By Zoneziwoh Mbondgulo, founder of Women for a Change (WFAC) Cameroon.
The International AIDS Candlelight Memorial is one of the world’s oldest and largest grassroots mobilization campaigns for HIV awareness in the world.
Started in 1983, the Candlelight Memorial takes place every year on the third Sunday in May and is led by community, health and faith organizations from over 115 countries.
With 33 million people living with HIV today, the Candlelight serves as an important intervention for global solidarity, reducing stigma and discrimination and giving hope to new generations.
And this year, it is estimated that closed to 100,000 people in 115 countries joined the celebration of the International AIDS Candlelight Memorial under the theme, "Promoting Health and Dignity Together."
Like many of the people present at the memorial on Wednesday Night Lights, it was my first time to witness such a ceremony, where I not only witnessed but was an active participant in the coordination.
After close to eight hours of health / HIV peer-to-peer educational talk and distribution of materials likes condoms, flyers to the tens and thousands of students, youth present for the national university games at the University of Buea (UB), it was time to light the candles to remember those who have lost their lives to HIV/AIDS pandemic. Not forgetting the thousands affected by its impact.
Present at the memorial were collaboration organizations like: Vision in Action Foundation (VIAF); Foundation for Released Prisoners (FRP) and Rural Women Development Center (RUWDEC); bigSTEPS (BONET); JCI (Junior Chambers International); AIESEC; Commonwealth Student Association; Medical Laboratory students; Nursing Association and students as well as Women For A Change (WFAC) Buea – a duly registered AIDS Candlelight community host for Buea, Cameroon.
Unlike the usual community-based advocacy settings, Women For A Change (WFAC) Buea, during the peer-to-peer education, used the opportunity to demonstrate to the thousands of people how a grassroots organization can always improvise new and environmentally friendly strategies just to reach out to the community.
For example, WFAC stand was under a shrub tree — which served as both the flipchart, canopy, and at the same time – a sticker-board where tributes and personal statements were pasted for all to read. The shrub tree was also the billboard, exhibition stand – where banners and other readable content were pasted and displayed.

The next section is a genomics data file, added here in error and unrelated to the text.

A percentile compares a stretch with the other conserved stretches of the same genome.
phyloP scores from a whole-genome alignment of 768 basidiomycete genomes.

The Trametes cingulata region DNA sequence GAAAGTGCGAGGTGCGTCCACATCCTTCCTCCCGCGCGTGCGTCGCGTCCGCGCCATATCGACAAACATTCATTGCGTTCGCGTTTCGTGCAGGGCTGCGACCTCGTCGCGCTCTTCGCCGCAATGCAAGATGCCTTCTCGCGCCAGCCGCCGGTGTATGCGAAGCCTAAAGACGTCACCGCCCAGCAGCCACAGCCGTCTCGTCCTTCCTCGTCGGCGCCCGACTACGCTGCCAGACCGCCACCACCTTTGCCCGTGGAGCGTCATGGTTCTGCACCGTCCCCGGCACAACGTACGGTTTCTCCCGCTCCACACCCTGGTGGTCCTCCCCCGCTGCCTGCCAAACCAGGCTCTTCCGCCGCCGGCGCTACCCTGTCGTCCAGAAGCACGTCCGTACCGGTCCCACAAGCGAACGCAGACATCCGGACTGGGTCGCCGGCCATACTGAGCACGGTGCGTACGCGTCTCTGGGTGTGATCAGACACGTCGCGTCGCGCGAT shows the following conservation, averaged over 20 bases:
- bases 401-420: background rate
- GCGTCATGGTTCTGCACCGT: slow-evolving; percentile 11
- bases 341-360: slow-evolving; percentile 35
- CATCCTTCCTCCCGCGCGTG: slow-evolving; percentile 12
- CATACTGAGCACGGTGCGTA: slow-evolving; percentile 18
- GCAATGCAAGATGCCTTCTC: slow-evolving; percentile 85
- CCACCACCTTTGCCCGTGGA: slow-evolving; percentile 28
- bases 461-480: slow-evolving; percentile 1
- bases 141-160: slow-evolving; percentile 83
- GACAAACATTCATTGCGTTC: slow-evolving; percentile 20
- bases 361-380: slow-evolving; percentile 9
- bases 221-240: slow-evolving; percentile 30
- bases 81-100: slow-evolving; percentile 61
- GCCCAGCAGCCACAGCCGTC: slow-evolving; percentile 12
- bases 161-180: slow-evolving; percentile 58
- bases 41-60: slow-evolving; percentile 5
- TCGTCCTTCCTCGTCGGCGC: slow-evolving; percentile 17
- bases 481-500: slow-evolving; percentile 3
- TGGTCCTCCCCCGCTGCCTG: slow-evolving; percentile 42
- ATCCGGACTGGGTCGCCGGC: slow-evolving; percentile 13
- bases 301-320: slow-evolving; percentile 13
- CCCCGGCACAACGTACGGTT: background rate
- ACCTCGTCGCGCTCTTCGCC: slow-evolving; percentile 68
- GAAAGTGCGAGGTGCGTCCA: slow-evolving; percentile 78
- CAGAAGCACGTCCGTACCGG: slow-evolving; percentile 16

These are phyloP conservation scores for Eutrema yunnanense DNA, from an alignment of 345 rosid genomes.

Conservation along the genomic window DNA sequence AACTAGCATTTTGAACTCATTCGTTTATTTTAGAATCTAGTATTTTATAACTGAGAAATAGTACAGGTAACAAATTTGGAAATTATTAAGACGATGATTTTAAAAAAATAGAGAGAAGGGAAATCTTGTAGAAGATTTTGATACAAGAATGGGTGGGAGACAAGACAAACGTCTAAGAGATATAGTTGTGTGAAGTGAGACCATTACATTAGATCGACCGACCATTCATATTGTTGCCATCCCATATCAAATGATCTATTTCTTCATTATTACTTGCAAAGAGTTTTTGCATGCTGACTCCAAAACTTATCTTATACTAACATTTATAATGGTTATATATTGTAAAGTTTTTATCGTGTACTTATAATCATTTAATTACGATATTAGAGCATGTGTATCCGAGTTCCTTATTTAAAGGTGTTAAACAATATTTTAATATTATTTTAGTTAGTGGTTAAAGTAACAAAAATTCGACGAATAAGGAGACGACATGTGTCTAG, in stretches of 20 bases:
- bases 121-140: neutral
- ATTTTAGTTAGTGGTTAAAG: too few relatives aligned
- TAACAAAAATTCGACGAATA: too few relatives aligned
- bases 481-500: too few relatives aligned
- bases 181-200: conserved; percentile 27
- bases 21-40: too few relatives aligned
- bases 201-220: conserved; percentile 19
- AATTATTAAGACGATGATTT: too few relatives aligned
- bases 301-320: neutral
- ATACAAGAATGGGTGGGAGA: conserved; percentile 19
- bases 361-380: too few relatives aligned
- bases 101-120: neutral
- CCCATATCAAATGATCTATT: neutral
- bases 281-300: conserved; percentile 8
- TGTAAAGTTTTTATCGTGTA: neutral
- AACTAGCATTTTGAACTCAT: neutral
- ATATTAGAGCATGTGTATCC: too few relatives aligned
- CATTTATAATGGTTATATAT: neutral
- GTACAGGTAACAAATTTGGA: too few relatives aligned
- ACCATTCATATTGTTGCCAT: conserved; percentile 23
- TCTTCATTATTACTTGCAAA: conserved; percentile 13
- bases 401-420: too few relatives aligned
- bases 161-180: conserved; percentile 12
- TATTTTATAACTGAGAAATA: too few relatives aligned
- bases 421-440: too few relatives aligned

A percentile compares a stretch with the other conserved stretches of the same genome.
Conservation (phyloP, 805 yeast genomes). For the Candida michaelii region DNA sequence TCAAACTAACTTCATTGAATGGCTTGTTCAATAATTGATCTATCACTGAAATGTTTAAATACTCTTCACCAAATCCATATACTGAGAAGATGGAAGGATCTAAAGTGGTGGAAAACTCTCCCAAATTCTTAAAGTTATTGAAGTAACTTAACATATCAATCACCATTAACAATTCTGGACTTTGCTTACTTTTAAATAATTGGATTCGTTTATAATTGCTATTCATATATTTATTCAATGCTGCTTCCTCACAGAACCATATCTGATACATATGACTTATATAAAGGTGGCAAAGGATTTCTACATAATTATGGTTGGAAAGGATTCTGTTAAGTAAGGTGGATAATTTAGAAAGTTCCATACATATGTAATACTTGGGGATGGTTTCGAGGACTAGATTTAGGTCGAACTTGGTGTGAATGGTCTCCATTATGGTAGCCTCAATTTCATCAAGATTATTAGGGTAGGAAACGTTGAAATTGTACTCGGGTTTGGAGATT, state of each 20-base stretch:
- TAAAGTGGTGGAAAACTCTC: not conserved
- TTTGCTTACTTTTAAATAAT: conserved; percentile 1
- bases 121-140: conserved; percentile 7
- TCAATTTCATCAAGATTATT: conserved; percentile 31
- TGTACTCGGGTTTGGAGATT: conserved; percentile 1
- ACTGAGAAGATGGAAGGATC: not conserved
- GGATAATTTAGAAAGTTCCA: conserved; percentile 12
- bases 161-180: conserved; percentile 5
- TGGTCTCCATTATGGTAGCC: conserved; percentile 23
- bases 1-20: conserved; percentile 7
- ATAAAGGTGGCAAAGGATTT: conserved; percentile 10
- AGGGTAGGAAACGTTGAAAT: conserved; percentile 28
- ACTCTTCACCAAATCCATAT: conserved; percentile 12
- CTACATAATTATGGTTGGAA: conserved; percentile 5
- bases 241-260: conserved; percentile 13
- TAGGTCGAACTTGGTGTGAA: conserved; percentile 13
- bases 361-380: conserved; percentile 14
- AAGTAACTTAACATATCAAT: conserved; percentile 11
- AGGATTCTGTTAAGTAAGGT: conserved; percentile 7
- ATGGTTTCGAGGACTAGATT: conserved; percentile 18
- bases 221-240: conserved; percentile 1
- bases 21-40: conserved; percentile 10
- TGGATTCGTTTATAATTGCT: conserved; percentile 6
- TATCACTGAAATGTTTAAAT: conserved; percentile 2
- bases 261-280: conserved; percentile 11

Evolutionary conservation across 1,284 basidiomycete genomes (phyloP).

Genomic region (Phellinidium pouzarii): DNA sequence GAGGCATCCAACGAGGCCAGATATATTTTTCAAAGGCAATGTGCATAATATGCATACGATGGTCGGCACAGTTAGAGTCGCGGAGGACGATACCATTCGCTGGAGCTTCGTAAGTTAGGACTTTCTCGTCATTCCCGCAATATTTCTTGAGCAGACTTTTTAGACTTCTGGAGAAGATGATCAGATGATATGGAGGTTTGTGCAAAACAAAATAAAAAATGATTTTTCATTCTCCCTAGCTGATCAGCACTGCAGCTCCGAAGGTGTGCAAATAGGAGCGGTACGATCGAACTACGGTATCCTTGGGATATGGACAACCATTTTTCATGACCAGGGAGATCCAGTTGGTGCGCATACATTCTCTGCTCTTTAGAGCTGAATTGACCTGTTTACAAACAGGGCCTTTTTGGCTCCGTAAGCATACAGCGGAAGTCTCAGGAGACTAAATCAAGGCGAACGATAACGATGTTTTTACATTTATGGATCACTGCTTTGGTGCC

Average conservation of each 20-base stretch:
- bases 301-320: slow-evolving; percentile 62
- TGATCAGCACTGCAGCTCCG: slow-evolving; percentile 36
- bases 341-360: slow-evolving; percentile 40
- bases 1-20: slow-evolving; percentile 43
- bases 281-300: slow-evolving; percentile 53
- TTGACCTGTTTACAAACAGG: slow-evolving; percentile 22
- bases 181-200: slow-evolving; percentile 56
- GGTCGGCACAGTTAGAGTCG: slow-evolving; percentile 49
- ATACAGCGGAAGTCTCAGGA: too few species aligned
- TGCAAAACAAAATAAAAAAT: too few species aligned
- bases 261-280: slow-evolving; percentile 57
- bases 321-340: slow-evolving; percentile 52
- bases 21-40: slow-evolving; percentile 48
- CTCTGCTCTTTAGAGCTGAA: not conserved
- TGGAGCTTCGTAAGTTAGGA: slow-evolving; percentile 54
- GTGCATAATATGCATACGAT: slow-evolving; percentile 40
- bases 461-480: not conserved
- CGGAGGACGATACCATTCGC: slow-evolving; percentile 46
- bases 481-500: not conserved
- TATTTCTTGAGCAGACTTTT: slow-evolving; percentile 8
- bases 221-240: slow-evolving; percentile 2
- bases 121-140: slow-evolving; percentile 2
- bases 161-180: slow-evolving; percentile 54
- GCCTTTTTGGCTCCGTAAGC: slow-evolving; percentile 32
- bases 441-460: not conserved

Just as it was night fall, and the candles lit; I noticed everything by me looked different, most especially the candles on orange flame.
The sky was covered with darkness. The night was cold, wind-less though noisy but the mind was silent, letting the flame glow within.
Aren’t humans candles? A question I pondered to myself.
There comes a time when we burn and glow iin all our surroundings. And then somehow, we quietly fade out. May and may not leave smoke or a wax trace.
Sometimes, too, we fall before we can even glow. And if there is no support at the moment to hold us standing, we might never be able to stand again—
At that moment– watching the candles gently burn, I pondered in thoughts and at the same time, listened to the choral song sung by participants, it felt like, all alone, I hadn't understood the theme for this year until that Wednesday's Night Lights, when participants all held hands together.
“This is such an emotional moment for me”, said Ms Yvonne, President of JCI-UB (Junior Chambers International).
Bernard S. Bonet Project manager – in an informal conversation, said: "We have touched lives, many lives."
For the first time, I guessed – an initiative like this one has brought students from over 30 different academic institutions together, youth from diverse backgrounds, to collectively take a moment to remember all those they have lost to the HIV / AIDS pandemic.
This is a day not to forget – the memories of Wednesday Night Lights is to forever be remembered as having instilled a new kind of brightness in the hearts of many.
More Photos are available on WFAC Buea Facebook Page
Women for a Change (WFAC) Buea was formed in October 2009, to respond to the need to promote and protect rights of young Cameroonian women, and to support, connect, and encourage women to work together to create a caring communtiy, cutting across the gender barriers and constraints.
WFAC Buea is based at the University of Buea, in the Southwest Region of Cameroon.
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